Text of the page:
2.2.3. The Dimensions of the Problem of Child Soldiers
Sierra Leone has been in the grip of a protracted civil war for ten years. The war has left tens of thousands of children homeless, separated from their families, psychologically and physically scarred. Their lives have been affected through constant displacement, exposure to traumatic events, loss of family members, abduction and forced recruitment of children into the fighting forces and continuous violations of their basic human rights. However, over the years through extensive work by child protection agencies, many children have been reunified but thousands more continue to await reunification that has been hampered by the non-release of abductees from behind rebel lines, delays in the disarmament and demobilization process and hindered access to many areas around the country.
Table 6. Children coming into the Interim Care Centers and what type of assistance they received during the DDR period in Sierra Leone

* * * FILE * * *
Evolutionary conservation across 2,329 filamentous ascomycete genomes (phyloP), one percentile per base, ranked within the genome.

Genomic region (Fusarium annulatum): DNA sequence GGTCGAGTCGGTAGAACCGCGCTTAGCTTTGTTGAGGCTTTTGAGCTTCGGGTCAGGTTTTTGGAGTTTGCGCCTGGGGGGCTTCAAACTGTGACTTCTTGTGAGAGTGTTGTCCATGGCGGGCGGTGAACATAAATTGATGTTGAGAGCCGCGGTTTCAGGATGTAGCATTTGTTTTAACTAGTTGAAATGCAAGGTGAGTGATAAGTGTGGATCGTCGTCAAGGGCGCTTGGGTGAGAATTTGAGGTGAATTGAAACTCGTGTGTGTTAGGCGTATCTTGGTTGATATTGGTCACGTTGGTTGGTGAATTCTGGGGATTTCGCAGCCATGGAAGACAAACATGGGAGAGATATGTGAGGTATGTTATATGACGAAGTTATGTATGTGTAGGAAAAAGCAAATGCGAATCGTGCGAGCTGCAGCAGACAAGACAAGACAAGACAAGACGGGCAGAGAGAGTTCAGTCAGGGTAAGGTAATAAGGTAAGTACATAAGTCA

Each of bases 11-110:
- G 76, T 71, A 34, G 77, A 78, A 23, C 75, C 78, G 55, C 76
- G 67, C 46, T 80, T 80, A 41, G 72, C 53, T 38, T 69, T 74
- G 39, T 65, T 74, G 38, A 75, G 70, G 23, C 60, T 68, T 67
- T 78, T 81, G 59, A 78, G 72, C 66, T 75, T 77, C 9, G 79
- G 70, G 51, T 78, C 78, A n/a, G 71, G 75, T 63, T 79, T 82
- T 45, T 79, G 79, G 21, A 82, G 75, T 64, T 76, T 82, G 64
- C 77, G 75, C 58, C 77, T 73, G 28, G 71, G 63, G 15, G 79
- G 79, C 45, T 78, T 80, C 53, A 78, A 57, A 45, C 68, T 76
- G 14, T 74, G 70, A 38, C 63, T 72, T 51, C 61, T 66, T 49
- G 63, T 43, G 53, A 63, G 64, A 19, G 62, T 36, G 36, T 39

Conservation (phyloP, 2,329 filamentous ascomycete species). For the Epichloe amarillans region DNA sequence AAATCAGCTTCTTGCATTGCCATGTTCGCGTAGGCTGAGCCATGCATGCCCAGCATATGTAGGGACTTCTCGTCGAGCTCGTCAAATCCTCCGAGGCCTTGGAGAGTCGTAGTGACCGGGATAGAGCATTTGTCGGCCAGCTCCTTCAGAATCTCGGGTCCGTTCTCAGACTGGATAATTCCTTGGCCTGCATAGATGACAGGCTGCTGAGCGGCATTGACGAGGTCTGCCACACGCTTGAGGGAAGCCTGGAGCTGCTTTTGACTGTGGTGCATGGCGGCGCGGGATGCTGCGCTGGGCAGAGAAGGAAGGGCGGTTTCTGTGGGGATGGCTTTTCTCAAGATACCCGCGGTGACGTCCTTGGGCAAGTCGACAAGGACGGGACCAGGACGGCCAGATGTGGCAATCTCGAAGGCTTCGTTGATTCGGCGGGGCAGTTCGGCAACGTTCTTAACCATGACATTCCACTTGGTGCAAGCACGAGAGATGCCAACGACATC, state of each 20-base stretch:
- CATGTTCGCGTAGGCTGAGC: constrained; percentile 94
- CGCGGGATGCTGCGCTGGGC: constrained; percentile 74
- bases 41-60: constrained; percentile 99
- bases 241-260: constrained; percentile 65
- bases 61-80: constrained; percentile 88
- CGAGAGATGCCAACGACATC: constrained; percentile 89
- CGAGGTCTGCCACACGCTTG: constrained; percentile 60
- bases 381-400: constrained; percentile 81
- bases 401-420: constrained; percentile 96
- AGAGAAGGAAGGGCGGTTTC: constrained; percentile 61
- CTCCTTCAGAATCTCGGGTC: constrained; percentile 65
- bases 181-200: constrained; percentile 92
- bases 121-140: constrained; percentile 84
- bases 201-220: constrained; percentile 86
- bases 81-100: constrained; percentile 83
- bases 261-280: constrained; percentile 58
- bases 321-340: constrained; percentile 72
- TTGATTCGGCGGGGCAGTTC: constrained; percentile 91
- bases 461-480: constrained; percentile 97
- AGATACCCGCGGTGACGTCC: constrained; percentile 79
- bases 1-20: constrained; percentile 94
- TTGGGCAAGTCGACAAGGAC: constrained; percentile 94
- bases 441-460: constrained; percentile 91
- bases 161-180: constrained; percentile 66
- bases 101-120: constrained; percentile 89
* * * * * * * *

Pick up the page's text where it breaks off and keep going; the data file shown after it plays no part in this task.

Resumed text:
|Type of Beneficiary||# Of Children||Total Number|
|Total received at the ICC||18||191|
|Total absconded from the program||0||27|
|Total transferred from the program||0||25|
Table 7. Child soldiers from rural areas' Interim Care Center in Sierra Leone
|0 - 5 years||--||--||--|
|6 - 12 years||--||--||--|
|13 - 18 years||15||--||15|
Total children in the ICCs in the three centres = 58 (5 girls and 53 boys)
Table 8. Skills training for children on transit in the ICCs in Sierra Leone
|Skills Training Centre||# Of participants||Total number|
|Education (KDDO Drop-In Centre)||--||9|
|Painting and Decoration||--||3|
|Arts and Crafts||1||1|
2.2.4. Measures taken to address the problem by